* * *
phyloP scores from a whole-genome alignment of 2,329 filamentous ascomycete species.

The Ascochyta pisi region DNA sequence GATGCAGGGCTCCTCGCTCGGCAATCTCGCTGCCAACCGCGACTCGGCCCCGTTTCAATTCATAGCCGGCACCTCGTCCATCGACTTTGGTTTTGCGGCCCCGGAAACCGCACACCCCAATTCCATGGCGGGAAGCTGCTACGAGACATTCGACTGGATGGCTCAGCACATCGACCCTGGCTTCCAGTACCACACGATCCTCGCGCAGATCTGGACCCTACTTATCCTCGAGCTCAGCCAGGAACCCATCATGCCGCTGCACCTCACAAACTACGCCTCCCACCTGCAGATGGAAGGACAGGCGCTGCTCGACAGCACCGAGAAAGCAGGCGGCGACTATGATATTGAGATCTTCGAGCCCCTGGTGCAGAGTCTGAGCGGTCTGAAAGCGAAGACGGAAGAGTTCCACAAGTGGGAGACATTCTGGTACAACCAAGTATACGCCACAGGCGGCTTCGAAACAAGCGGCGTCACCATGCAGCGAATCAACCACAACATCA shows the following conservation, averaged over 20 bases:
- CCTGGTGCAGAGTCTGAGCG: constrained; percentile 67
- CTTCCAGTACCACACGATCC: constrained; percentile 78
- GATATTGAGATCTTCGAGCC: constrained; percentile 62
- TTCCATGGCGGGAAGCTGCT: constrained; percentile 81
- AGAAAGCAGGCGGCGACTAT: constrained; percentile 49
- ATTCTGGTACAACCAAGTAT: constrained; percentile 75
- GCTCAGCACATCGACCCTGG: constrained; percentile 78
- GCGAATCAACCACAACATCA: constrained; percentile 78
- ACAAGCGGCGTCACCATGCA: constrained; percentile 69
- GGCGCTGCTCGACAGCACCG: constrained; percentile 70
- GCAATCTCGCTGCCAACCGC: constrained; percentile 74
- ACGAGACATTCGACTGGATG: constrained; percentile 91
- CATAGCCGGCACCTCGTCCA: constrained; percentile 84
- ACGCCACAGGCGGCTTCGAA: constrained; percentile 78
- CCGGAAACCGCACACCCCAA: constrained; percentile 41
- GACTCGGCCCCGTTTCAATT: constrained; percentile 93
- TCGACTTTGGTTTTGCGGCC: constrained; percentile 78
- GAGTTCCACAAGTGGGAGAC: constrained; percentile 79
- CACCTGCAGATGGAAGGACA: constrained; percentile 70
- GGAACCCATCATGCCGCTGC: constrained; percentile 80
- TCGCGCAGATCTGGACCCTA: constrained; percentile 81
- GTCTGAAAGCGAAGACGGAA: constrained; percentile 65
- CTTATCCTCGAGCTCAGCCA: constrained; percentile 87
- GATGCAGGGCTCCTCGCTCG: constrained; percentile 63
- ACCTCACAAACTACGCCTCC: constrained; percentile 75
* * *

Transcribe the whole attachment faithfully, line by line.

phyloP scores from a whole-genome alignment of 2,329 filamentous ascomycete species.

The Ascochyta pisi region DNA sequence GATGCAGGGCTCCTCGCTCGGCAATCTCGCTGCCAACCGCGACTCGGCCCCGTTTCAATTCATAGCCGGCACCTCGTCCATCGACTTTGGTTTTGCGGCCCCGGAAACCGCACACCCCAATTCCATGGCGGGAAGCTGCTACGAGACATTCGACTGGATGGCTCAGCACATCGACCCTGGCTTCCAGTACCACACGATCCTCGCGCAGATCTGGACCCTACTTATCCTCGAGCTCAGCCAGGAACCCATCATGCCGCTGCACCTCACAAACTACGCCTCCCACCTGCAGATGGAAGGACAGGCGCTGCTCGACAGCACCGAGAAAGCAGGCGGCGACTATGATATTGAGATCTTCGAGCCCCTGGTGCAGAGTCTGAGCGGTCTGAAAGCGAAGACGGAAGAGTTCCACAAGTGGGAGACATTCTGGTACAACCAAGTATACGCCACAGGCGGCTTCGAAACAAGCGGCGTCACCATGCAGCGAATCAACCACAACATCA shows the following conservation, averaged over 20 bases:
- CCTGGTGCAGAGTCTGAGCG: constrained; percentile 67
- CTTCCAGTACCACACGATCC: constrained; percentile 78
- GATATTGAGATCTTCGAGCC: constrained; percentile 62
- TTCCATGGCGGGAAGCTGCT: constrained; percentile 81
- AGAAAGCAGGCGGCGACTAT: constrained; percentile 49
- ATTCTGGTACAACCAAGTAT: constrained; percentile 75
- GCTCAGCACATCGACCCTGG: constrained; percentile 78
- GCGAATCAACCACAACATCA: constrained; percentile 78
- ACAAGCGGCGTCACCATGCA: constrained; percentile 69
- GGCGCTGCTCGACAGCACCG: constrained; percentile 70
- GCAATCTCGCTGCCAACCGC: constrained; percentile 74
- ACGAGACATTCGACTGGATG: constrained; percentile 91
- CATAGCCGGCACCTCGTCCA: constrained; percentile 84
- ACGCCACAGGCGGCTTCGAA: constrained; percentile 78
- CCGGAAACCGCACACCCCAA: constrained; percentile 41
- GACTCGGCCCCGTTTCAATT: constrained; percentile 93
- TCGACTTTGGTTTTGCGGCC: constrained; percentile 78
- GAGTTCCACAAGTGGGAGAC: constrained; percentile 79
- CACCTGCAGATGGAAGGACA: constrained; percentile 70
- GGAACCCATCATGCCGCTGC: constrained; percentile 80
- TCGCGCAGATCTGGACCCTA: constrained; percentile 81
- GTCTGAAAGCGAAGACGGAA: constrained; percentile 65
- CTTATCCTCGAGCTCAGCCA: constrained; percentile 87
- GATGCAGGGCTCCTCGCTCG: constrained; percentile 63
- ACCTCACAAACTACGCCTCC: constrained; percentile 75